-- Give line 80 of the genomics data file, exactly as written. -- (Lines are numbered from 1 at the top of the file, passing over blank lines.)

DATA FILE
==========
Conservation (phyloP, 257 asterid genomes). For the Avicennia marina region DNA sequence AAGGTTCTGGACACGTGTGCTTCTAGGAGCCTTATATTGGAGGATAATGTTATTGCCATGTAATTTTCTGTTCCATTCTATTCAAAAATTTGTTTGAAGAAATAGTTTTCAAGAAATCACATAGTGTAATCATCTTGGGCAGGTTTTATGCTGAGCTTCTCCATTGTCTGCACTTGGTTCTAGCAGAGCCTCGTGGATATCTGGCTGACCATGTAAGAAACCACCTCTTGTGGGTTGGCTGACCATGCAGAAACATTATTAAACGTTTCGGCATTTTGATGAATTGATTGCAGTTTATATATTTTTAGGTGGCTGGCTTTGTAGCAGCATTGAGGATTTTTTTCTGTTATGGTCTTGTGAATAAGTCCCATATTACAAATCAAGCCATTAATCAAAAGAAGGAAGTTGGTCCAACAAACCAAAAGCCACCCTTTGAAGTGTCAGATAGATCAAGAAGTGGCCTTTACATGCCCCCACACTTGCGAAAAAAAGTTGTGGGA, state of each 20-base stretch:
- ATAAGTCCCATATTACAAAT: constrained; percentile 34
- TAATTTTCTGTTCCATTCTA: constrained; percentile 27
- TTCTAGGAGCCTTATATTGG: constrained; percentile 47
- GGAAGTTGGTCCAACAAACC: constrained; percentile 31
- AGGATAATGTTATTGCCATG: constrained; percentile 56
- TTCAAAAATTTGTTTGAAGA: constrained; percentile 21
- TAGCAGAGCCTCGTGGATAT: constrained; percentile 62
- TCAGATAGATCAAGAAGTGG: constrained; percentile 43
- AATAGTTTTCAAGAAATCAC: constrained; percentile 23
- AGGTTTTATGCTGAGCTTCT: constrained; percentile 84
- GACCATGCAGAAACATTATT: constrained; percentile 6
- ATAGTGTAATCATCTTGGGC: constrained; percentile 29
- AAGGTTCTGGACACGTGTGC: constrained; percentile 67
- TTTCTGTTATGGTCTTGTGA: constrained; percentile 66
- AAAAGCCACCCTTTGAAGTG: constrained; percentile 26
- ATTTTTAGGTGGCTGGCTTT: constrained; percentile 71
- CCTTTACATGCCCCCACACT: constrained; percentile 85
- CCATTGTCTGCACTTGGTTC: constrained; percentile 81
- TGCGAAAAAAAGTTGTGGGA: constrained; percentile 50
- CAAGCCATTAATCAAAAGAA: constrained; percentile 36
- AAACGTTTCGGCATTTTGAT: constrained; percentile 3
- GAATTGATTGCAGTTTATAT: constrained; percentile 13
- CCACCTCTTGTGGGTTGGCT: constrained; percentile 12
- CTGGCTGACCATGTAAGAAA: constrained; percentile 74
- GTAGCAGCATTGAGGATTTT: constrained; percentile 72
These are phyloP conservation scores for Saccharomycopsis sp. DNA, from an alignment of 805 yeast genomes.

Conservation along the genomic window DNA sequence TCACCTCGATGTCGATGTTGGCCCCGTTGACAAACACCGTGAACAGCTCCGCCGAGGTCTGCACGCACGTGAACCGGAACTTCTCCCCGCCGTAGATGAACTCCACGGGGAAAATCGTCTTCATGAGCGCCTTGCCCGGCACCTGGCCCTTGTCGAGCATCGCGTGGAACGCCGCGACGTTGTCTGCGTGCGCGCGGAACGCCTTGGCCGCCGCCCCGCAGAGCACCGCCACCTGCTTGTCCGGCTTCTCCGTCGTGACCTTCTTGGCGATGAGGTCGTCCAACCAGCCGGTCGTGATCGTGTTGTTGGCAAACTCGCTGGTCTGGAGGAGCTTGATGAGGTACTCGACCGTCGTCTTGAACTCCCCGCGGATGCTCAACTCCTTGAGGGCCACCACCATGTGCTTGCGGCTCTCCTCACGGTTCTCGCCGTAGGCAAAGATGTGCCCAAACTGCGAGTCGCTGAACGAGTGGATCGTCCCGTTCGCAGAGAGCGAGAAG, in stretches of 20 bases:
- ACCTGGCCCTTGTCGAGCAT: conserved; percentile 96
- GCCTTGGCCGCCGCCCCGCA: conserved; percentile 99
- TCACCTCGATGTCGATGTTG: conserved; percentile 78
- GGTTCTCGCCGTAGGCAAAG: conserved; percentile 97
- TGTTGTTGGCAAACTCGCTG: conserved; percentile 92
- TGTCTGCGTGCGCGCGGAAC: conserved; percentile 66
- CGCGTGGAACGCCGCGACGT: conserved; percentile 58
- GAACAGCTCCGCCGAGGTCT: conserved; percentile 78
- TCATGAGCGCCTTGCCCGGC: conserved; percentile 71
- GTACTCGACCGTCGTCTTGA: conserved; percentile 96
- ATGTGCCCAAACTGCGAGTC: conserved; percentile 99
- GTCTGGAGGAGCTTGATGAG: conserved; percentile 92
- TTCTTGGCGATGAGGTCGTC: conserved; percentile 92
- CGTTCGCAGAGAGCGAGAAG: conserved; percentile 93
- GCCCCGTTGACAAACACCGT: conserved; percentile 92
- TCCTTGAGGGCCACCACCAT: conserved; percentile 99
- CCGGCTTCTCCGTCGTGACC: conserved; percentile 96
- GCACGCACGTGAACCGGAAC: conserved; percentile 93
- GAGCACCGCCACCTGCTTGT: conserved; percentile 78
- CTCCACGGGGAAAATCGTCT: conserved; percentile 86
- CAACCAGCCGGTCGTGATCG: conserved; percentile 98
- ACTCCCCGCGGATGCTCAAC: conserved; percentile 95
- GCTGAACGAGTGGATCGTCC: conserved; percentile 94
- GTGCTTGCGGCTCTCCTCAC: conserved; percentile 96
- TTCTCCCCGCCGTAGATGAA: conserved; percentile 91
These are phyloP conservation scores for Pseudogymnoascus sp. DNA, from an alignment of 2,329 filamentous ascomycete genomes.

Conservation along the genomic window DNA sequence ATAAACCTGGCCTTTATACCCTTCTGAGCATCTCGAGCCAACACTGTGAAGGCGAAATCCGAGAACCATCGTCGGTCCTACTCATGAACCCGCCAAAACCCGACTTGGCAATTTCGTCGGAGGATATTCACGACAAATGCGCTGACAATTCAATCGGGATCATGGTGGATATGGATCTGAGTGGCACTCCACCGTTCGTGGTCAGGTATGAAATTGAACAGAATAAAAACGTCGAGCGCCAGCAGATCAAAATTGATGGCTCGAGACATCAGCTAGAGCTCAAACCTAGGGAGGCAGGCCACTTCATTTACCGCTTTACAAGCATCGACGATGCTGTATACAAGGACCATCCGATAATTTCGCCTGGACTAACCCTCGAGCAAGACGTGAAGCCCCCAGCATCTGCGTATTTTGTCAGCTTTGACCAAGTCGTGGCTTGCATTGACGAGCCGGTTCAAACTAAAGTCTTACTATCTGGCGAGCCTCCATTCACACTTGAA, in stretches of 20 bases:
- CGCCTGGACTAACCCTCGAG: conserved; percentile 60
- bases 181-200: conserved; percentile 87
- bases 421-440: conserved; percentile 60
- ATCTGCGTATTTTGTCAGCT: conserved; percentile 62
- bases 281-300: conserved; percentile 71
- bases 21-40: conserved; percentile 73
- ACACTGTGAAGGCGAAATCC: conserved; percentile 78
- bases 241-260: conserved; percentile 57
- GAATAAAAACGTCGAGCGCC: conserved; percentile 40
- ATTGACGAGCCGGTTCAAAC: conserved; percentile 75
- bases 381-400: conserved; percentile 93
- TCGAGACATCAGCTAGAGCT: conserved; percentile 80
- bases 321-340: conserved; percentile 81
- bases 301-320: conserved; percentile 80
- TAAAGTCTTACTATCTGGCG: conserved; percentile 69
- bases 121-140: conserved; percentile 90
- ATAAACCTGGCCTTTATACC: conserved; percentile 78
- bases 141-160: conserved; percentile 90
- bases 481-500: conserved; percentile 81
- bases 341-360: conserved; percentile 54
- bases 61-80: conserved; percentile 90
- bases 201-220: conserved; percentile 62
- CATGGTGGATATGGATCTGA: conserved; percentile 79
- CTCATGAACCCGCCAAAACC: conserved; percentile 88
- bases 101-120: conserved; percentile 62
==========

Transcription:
- bases 101-120: conserved; percentile 62